UK service sector
The UK service sector represents around three quarters of the country's GDP (Reuters)

Britain's dominant service sector saw activity expand at its fastest pace in over 16 years during October, as output across private industry in the three main sectors hit an all-time high.

October's Markit/CIPS purchasing managers index (PMI) for the UK service sector jumped to 62.5, up from September's 60.3 and the sharpest growth in activity since May 1997. The service sector represents three quarters of the UK economy.

It follows strong PMI performances by both the manufacturing and construction sectors during the same month, as the UK's all-sector PMI hit 61.5 - a record high. Any number over the neutral 50 represents an expansion in activity, while below signifies a contraction.

Chris Williamson, chief economist at Markit which compiles the purchasing managers surveys, said the UK's economic recovery "moved up a gear again in October".

"Historical comparisons of the PMI against gross domestic product suggest the latest survey data are consistent with a 1.3% quarterly rate of GDP growth, up sharply from previous quarters," he said.

"The surveys also indicate that the rate of private sector job creation is currently running in excess of 100,000 per quarter.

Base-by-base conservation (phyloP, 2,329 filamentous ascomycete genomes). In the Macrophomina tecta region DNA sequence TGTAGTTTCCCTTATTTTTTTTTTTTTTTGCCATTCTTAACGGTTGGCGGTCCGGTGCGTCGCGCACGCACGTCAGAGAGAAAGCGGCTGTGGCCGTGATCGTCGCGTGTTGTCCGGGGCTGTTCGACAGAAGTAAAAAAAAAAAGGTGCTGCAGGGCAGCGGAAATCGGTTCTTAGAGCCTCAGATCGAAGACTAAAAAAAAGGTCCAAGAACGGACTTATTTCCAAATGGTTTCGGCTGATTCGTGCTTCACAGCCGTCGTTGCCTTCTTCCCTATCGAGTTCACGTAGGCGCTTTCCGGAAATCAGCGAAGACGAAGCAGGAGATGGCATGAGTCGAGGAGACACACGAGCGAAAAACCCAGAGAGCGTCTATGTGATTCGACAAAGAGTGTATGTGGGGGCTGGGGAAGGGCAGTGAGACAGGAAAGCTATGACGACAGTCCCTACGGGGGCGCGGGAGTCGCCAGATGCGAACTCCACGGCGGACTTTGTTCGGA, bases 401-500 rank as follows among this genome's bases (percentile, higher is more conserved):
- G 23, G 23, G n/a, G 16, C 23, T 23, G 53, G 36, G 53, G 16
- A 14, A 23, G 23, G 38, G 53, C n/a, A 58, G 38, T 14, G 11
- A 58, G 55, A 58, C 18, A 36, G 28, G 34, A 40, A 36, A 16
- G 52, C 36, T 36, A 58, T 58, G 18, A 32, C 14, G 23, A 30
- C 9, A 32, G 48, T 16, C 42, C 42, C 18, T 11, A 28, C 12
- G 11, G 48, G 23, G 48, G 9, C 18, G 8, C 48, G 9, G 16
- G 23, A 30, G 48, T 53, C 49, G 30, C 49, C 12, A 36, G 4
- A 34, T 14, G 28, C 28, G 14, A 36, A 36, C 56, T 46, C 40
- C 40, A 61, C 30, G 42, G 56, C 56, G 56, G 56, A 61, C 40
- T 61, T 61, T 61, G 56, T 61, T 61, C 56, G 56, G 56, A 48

"Manufacturing, services and construction all continued to see very strong rates of expansion, pointing to an ongoing broad-based upturn. However, it is the services sector which - due to its sheer size - is the major driving force behind economic growth at the moment."

Williamson added that the ever-strengthening performance of the UK economy will likely lead to the Bank of England upgrading its forecast for when the unemployment rate drops to 7%, the threshold at which monetary policymakers will consider hiking the base interest rate from its record-low.

"An impressive figure from the service sector finishes off yesterday's positive PMI releases," said Sasha Nugent, Caxton FX analyst.

"The outlook for the UK is looking brighter and with manufacturing, construction and service sectors all pointing to solid growth, the probability the BoE will have to raise its quarterly growth projections is increasing.

"A more optimistic BoE and an increasingly dovish ECB is likely to force the GBP/EUR rate higher."

According to the Office for National Statistics (ONS), the UK economy grew by 0.8% during the third quarter. This is quicker than the second quarter's 0.7% and 0.3% in the first, as the recovery gathers pace.

However, HSBC warned Chancellor George Osborne should focus on the quality of the recovery rather than the quantity, pointing to the UK's continuing heavy reliance on debt-driven consumption.